People install double glazing to improve the look of their properties and reduce maintenance costs; however, no building material has an unlimited lifespan and windows are no exception.
Older double glazed units often suffered after a few years from misting caused by failed seals; however, modern manufacturing techniques mean that the latest windows are better built and unlikely to suffer from this type of failure for 20 years or more.
Modern sealed units are usually made with an inert gas in the gap between the panes of glass that helps to prevent heat loss. The units are then mounted in a channel with spacer blocks that support the glazing unit in the frame. Over time, however, the gas gradually leaks out and you will ultimately reach a point where this affects the thermal performance of the glazing. When this happens, you need to think about having the glazing replaced, although the frames themselves may still be fine.
How long this process takes varies depending on a number of factors; for example, you will find that uPVC windows in Dublin last longer than ones in more exposed areas that are subject to driving rain and extremes of temperature.
The uPVC frames should have a long life if they are well maintained. All householders need to do is keep them clean and lubricate hinges and catches once a year to ensure a long and reliable life.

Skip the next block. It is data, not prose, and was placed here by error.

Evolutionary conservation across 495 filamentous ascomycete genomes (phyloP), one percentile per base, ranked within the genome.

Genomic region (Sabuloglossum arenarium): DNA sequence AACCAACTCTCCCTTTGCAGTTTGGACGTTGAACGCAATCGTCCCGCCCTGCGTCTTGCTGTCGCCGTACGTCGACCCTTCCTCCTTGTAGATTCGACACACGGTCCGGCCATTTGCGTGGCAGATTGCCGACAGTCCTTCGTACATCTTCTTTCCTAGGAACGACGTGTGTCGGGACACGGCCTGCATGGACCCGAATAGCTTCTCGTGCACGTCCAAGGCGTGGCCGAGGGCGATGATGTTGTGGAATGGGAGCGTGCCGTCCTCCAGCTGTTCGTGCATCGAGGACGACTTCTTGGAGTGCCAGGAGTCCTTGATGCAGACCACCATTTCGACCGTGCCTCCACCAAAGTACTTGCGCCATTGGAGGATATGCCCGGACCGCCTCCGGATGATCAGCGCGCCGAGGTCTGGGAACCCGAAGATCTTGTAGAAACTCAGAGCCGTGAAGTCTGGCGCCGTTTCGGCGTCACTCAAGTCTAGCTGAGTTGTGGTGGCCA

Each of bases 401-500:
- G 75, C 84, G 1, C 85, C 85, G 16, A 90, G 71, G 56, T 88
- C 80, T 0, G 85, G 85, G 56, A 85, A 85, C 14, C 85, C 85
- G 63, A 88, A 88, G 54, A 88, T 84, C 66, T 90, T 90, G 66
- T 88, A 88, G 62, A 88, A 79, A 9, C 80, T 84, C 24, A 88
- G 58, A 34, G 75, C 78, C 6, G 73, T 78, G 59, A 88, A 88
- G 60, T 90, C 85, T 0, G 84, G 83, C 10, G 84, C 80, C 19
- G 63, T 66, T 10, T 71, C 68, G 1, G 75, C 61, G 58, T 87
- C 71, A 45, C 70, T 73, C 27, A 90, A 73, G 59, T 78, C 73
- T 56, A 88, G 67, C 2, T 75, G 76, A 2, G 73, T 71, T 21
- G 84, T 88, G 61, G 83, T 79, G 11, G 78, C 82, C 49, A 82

Choosing a supplier
When installing double glazing, it is important to pick an installer such as http://www.keanewindows.ie/uPVC-windows.html that has experience in the area in which you live. They will understand local conditions and recommend an appropriate solution to ensure that your installation has a long life.
Look for suppliers that have membership of relevant trade associations to verify that they work to approved standards and have a good reputation amongst their customers. Look for independent reviews online and ask to see examples of other work they have carried out in your area.
If you have an older property, there may be special requirements. You may want to retain the traditional look of the building – if you are in a conservation area, this is essential – so make sure your chosen supplier is experienced in working with older buildings and understands what is required.